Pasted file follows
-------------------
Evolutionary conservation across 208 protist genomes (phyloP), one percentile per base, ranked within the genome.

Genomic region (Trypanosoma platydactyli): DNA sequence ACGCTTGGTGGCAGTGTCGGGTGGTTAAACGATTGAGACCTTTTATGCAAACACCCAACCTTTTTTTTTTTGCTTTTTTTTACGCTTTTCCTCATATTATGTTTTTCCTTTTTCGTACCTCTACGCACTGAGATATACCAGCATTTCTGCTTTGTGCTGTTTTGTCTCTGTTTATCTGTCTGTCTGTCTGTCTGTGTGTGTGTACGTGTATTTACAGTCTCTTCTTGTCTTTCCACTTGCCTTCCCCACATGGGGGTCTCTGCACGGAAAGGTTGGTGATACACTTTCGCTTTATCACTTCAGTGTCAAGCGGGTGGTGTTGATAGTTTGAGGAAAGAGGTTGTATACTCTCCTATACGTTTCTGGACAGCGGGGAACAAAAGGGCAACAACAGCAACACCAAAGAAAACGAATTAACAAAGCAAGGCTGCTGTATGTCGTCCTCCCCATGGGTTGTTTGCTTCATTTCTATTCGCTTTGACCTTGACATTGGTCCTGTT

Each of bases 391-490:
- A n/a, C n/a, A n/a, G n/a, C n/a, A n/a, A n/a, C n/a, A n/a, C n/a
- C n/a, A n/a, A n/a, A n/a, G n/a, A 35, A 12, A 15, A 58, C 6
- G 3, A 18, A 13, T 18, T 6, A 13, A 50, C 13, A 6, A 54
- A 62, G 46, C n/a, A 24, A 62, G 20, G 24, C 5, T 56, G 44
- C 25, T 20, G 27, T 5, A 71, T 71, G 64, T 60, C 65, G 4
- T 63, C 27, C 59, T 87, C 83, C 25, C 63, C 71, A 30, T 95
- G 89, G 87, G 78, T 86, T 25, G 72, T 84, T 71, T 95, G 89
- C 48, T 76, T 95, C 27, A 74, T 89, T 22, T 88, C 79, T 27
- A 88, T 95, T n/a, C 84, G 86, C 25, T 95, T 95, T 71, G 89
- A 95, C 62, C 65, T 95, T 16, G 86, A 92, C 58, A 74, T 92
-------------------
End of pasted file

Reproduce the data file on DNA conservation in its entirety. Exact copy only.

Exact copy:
Evolutionary conservation across 208 protist genomes (phyloP), one percentile per base, ranked within the genome.

Genomic region (Trypanosoma platydactyli): DNA sequence ACGCTTGGTGGCAGTGTCGGGTGGTTAAACGATTGAGACCTTTTATGCAAACACCCAACCTTTTTTTTTTTGCTTTTTTTTACGCTTTTCCTCATATTATGTTTTTCCTTTTTCGTACCTCTACGCACTGAGATATACCAGCATTTCTGCTTTGTGCTGTTTTGTCTCTGTTTATCTGTCTGTCTGTCTGTCTGTGTGTGTGTACGTGTATTTACAGTCTCTTCTTGTCTTTCCACTTGCCTTCCCCACATGGGGGTCTCTGCACGGAAAGGTTGGTGATACACTTTCGCTTTATCACTTCAGTGTCAAGCGGGTGGTGTTGATAGTTTGAGGAAAGAGGTTGTATACTCTCCTATACGTTTCTGGACAGCGGGGAACAAAAGGGCAACAACAGCAACACCAAAGAAAACGAATTAACAAAGCAAGGCTGCTGTATGTCGTCCTCCCCATGGGTTGTTTGCTTCATTTCTATTCGCTTTGACCTTGACATTGGTCCTGTT

Each of bases 391-490:
- A n/a, C n/a, A n/a, G n/a, C n/a, A n/a, A n/a, C n/a, A n/a, C n/a
- C n/a, A n/a, A n/a, A n/a, G n/a, A 35, A 12, A 15, A 58, C 6
- G 3, A 18, A 13, T 18, T 6, A 13, A 50, C 13, A 6, A 54
- A 62, G 46, C n/a, A 24, A 62, G 20, G 24, C 5, T 56, G 44
- C 25, T 20, G 27, T 5, A 71, T 71, G 64, T 60, C 65, G 4
- T 63, C 27, C 59, T 87, C 83, C 25, C 63, C 71, A 30, T 95
- G 89, G 87, G 78, T 86, T 25, G 72, T 84, T 71, T 95, G 89
- C 48, T 76, T 95, C 27, A 74, T 89, T 22, T 88, C 79, T 27
- A 88, T 95, T n/a, C 84, G 86, C 25, T 95, T 95, T 71, G 89
- A 95, C 62, C 65, T 95, T 16, G 86, A 92, C 58, A 74, T 92